Washington, D.C. - U.S. Senators Mike Crapo and Jim Risch have introduced the Youth Careers in Logging Act, S. 2336, which would extend benefits enjoyed by others in the agriculture industry by allowing family members to learn the trade of logging from a younger age so that they may carry on the family business.
"This legislation offers tomorrow's leaders the family training to become the future of the industry and assist in the restoration of our national forests," said Crapo.
"In the logging industry, as in many other agricultural industries, family business is a way of life," said Risch. "By lowering the age that young adults are able to begin helping their parents operate safe and modern machinery, we are helping to bolster the entire logging industry. These young loggers will help restore Idaho forests and all national forest lands into healthy, fire-tolerant forests and bring much-needed natural resources into the marketplace to make paper and build homes."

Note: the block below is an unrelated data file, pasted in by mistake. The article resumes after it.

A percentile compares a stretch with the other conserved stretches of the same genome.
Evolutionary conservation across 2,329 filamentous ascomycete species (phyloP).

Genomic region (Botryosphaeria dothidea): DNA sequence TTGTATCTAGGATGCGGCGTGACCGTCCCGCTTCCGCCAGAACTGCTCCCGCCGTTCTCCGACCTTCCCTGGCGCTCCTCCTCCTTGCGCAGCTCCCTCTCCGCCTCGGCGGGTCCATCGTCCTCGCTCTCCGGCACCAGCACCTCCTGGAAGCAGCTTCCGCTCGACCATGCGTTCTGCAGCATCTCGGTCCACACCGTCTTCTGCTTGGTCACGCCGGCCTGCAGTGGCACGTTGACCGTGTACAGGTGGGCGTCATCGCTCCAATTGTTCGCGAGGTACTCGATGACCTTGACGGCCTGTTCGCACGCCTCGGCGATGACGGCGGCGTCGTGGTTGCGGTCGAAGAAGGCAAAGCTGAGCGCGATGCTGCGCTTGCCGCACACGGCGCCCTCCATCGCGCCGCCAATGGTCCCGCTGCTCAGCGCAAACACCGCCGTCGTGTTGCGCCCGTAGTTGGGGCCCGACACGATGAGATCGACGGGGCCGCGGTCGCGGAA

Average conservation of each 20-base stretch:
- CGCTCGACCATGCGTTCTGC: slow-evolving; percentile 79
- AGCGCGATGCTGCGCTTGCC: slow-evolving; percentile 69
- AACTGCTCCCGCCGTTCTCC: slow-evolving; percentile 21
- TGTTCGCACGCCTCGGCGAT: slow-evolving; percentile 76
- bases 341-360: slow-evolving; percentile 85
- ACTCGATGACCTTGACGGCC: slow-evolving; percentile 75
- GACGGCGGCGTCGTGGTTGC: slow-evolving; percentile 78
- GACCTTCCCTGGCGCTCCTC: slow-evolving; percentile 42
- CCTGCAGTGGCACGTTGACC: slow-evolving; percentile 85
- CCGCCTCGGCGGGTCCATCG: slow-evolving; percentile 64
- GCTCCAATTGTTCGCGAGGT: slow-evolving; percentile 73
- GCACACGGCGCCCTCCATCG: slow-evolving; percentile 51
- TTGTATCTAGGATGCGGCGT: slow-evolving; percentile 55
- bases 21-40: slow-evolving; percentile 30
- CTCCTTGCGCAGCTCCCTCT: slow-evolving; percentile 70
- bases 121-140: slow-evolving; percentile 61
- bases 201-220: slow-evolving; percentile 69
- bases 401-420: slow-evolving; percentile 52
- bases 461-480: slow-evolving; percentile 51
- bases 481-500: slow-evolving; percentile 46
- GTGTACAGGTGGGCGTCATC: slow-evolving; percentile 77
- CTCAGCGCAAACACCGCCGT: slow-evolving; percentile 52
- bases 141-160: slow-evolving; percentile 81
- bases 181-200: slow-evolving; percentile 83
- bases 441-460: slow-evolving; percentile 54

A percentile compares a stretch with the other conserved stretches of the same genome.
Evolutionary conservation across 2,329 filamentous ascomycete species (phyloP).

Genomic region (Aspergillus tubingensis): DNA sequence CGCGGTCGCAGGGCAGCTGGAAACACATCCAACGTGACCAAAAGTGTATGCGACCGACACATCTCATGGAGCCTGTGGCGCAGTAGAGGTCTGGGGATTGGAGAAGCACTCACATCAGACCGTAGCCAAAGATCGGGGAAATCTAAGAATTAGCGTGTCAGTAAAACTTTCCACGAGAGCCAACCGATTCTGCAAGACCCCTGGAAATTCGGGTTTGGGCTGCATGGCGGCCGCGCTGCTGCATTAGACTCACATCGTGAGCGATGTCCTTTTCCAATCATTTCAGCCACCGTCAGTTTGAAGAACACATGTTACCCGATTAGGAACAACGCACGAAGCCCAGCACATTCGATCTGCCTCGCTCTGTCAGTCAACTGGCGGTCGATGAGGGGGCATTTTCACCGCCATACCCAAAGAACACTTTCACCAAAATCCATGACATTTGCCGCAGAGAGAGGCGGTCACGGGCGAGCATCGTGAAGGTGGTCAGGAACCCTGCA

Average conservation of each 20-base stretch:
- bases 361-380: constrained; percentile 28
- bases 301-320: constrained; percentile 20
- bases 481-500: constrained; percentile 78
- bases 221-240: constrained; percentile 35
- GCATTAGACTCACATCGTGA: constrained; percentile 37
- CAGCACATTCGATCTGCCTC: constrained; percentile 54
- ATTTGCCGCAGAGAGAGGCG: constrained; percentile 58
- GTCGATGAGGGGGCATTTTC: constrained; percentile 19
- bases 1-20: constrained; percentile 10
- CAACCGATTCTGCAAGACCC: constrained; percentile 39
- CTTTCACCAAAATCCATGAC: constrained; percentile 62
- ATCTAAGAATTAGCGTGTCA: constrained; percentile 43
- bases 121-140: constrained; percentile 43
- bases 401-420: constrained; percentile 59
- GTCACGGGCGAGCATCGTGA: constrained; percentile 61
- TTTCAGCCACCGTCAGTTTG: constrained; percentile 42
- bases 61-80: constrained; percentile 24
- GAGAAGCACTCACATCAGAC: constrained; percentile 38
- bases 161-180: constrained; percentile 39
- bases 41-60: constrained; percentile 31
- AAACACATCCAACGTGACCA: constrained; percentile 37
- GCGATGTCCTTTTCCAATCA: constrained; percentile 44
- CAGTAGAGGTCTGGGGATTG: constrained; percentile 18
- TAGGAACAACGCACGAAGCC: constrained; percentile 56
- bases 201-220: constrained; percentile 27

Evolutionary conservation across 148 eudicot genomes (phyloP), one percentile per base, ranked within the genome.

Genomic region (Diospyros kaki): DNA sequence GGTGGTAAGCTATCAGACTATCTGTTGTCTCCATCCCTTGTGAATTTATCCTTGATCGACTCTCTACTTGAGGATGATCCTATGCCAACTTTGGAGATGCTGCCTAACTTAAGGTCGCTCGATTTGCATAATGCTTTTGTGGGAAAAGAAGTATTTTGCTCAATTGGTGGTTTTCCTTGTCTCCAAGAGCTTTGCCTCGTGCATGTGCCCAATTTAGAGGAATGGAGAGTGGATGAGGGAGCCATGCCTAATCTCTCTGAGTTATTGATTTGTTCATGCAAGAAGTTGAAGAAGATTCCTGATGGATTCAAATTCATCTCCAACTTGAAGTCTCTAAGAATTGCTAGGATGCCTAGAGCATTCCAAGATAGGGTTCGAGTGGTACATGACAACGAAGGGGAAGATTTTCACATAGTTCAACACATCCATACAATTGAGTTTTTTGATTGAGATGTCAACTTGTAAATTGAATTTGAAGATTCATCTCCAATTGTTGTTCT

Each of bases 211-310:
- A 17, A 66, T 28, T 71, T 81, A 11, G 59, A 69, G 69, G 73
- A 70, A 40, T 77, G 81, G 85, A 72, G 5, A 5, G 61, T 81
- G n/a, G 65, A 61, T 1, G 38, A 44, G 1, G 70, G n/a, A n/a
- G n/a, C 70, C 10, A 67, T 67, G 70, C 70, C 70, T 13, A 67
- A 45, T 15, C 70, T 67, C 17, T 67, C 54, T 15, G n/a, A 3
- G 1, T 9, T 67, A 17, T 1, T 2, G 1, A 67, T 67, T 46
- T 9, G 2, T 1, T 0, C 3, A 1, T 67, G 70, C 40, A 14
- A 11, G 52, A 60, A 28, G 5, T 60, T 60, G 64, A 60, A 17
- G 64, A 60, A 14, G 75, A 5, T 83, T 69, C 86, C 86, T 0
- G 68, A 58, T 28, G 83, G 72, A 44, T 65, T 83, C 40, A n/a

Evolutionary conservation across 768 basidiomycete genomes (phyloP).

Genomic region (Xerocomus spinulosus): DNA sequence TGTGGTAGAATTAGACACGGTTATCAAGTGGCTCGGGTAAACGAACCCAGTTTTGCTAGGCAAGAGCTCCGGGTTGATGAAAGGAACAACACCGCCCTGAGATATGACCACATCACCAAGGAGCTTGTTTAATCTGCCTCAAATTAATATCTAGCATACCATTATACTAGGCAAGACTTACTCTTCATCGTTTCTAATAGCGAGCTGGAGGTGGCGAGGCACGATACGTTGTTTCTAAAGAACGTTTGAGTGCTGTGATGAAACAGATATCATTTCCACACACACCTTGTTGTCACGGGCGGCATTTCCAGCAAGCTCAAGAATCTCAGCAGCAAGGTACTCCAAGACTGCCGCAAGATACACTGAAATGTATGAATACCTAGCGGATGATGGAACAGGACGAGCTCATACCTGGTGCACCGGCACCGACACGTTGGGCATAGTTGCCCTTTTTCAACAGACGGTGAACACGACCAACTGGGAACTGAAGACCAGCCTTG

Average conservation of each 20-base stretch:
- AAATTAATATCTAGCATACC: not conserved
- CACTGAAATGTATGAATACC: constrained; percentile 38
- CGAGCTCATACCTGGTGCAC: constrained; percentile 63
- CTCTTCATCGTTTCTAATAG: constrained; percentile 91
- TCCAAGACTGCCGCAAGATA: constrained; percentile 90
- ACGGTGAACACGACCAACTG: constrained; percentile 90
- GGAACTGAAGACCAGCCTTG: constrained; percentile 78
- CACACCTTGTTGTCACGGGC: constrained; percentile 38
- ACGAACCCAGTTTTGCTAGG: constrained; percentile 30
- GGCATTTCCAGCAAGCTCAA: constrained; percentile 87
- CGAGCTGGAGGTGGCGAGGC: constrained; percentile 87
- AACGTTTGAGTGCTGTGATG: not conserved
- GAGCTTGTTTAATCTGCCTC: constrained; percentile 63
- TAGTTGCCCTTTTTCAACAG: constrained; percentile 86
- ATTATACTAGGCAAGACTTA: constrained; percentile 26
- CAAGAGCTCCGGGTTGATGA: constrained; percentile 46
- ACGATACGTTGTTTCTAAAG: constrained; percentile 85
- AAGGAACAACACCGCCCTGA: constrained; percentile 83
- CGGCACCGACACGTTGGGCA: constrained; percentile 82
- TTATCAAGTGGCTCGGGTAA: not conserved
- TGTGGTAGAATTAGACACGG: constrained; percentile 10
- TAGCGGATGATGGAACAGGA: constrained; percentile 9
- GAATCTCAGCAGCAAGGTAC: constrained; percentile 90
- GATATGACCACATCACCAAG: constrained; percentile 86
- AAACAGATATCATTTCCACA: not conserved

The bill would amend the Fair Labor Standards Act of 1938 so that 16- and 17-year-olds would be allowed to work in mechanized logging operations under parental supervision.
U.S. Congressman Raul Labrador has introduced companion legislation in the U.S. House of Representatives.